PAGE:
A to Z Challenge 2013 – R is for…


So, you know how dictionaries have a pronunciation key in square brackets next to the word being defined? I decided to look up unusual words for possible blog post themes. This is what they have for ranunculaceous [rəˌnʌŋkjʊˈleɪʃəs]. Thanks, dictionary. So, this word means ‘of, like or pertaining to buttercups.’ First thing I thought was, huh. That just kicked simplicity in the teeth. Then I started to think about buttercups and how when we were kids we’d put them under our chins and our necks would have a buttercuppy glow. I don’t remember the purpose of this task/game/event. If anyone knows, please refresh my muddled memory. My formative years in the UK had quirky highlights. Aside from the buttercup game, we also had a little quail family in our school yard.

As far as tangents go, buttercup necks and quails are pretty off, but it all got me thinking about yesteryear. Then that, in turn, brought me to a more thematically appropriate word that we can discuss for the day:


A more familiar word that allows one to reflect on the past, to reminisce, as it were. Boy, I’m up to four R words already. I’m on a ro–continuous streak.

Are you a dweller? We look back on memories with fondess, endure the pang of heartache and disappointment over mistakes. A double-edged sword, when we retrospect, we anticipate that can of worms to open, old scar tissue torn anew. Emotional wounds as fresh as the day they first happened. Memories have a funny way of creeping up on you. A smell, an image, a sound. As writers, we have an encyclopedia of emotions that can be utilized to build conflict and add depth to any story. As people, it shapes who we are at this particular moment in time. One of my favorite English teachers in high school told us that when he was asked if he could go back and change anything in his past, he said he wouldn’t. I’m sure that people want to forget certain transgressions or downright disasters in their own lives, but what he said made perfect sense.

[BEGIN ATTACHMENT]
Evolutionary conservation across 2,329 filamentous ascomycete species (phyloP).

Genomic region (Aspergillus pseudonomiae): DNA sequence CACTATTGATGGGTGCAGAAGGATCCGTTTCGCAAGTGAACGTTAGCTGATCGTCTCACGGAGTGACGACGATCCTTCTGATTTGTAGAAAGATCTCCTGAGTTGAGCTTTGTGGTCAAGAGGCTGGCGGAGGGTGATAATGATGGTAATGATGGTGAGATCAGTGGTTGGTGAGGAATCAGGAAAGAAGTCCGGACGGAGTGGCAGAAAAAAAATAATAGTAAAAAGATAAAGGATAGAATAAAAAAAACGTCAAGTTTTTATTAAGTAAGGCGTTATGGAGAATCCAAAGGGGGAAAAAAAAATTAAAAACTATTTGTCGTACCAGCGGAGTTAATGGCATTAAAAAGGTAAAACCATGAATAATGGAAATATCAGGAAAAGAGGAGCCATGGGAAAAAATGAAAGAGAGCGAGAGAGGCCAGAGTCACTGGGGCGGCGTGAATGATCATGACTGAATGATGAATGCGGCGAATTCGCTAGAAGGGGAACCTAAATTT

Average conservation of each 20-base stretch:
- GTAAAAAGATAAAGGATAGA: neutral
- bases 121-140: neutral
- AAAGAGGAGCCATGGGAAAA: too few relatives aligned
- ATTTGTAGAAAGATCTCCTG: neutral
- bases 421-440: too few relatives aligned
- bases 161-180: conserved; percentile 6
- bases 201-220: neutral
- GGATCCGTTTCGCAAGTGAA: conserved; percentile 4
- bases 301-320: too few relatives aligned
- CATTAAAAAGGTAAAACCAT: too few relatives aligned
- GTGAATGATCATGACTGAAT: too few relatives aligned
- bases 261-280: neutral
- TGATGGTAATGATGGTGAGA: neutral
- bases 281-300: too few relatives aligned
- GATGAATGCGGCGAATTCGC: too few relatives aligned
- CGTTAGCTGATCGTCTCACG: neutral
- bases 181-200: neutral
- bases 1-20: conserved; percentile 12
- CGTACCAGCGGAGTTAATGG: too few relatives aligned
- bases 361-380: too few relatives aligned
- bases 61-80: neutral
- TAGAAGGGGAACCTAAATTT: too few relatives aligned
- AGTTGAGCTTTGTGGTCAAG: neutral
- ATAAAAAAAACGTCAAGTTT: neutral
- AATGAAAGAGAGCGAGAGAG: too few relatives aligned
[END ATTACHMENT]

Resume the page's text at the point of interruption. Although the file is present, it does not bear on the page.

I look back on everything that’s happened to me in the last year. I expand that to the last five years. Every choice, every decision I made, good, bad, or ugly, has brought me to this point in time now where I am blogging with the online community. While I didn’t always have shining moments, I must say that I could not and should not try to change anything. In fact, painful as some memories might be, we all need to remember what it took to get us where we are today. And if we don’t like where we are right now, we can use the retrospect to see where we went off course (beyond tangents, that is) and focus on working to get back on track. I’m a stronger person today than I was yesterday, than I was five years ago. I’m a better writer, have met and interacted with amazing people in the industry, and I know I’m that much closer to achieving my writing goals. I choose the positive retrospect. All else is folly.

You can choose to mope about the woulda, shoulda, coulda, and then find out that a decade’s vanished and you’ve been on a lateral drift. Or, you can keep moving, keep writing, keep dreaming. My definition of dreaming is ‘flights of fancy tethered to a bullet train.’ You can dream all you want, dream as big as you want, but if those dreams aren’t going to take you anywhere, what’s the point?

Think of what you want to accomplish as of today. Are these goals you’ve had for a long time? How far have you progressed in achieving them? Take that retrospect to assess what you need to plan for the days, months, and years ahead. I get why people have those 5-year and 10-year plans. They’ve got goals and dreams anchored to a tangible and progressive plan.

I have an assignment for you, as much as it is for myself. Think of it as a time capsule or a letter to your future self. If you are so bold, feel free to do this in the comments section or even just for your own edification:

1) List your goals.

2) Track how long you’ve had the goals and your progress to date. (This is expected to have highs and lows.)

3) List any new goals, alternate paths to help you reach your goals or regroup to define a new set.

4) Pick a day some time in the reasonable future. Months, years ahead. Tailor this to the type of goals you set and the variables therein.

5) On that day, spend a little time retrospecting. Do this with a positive mind set. If things work out for the better, that’s great. If some adjustments are needed, it’s important you take ownership for those, as well.

It should be interesting to see what our future selves think about what we’re thinking and doing today. Personally, I can’t wait to get there so I can ask. 🙂


Today’s theme is brought to you by the letter


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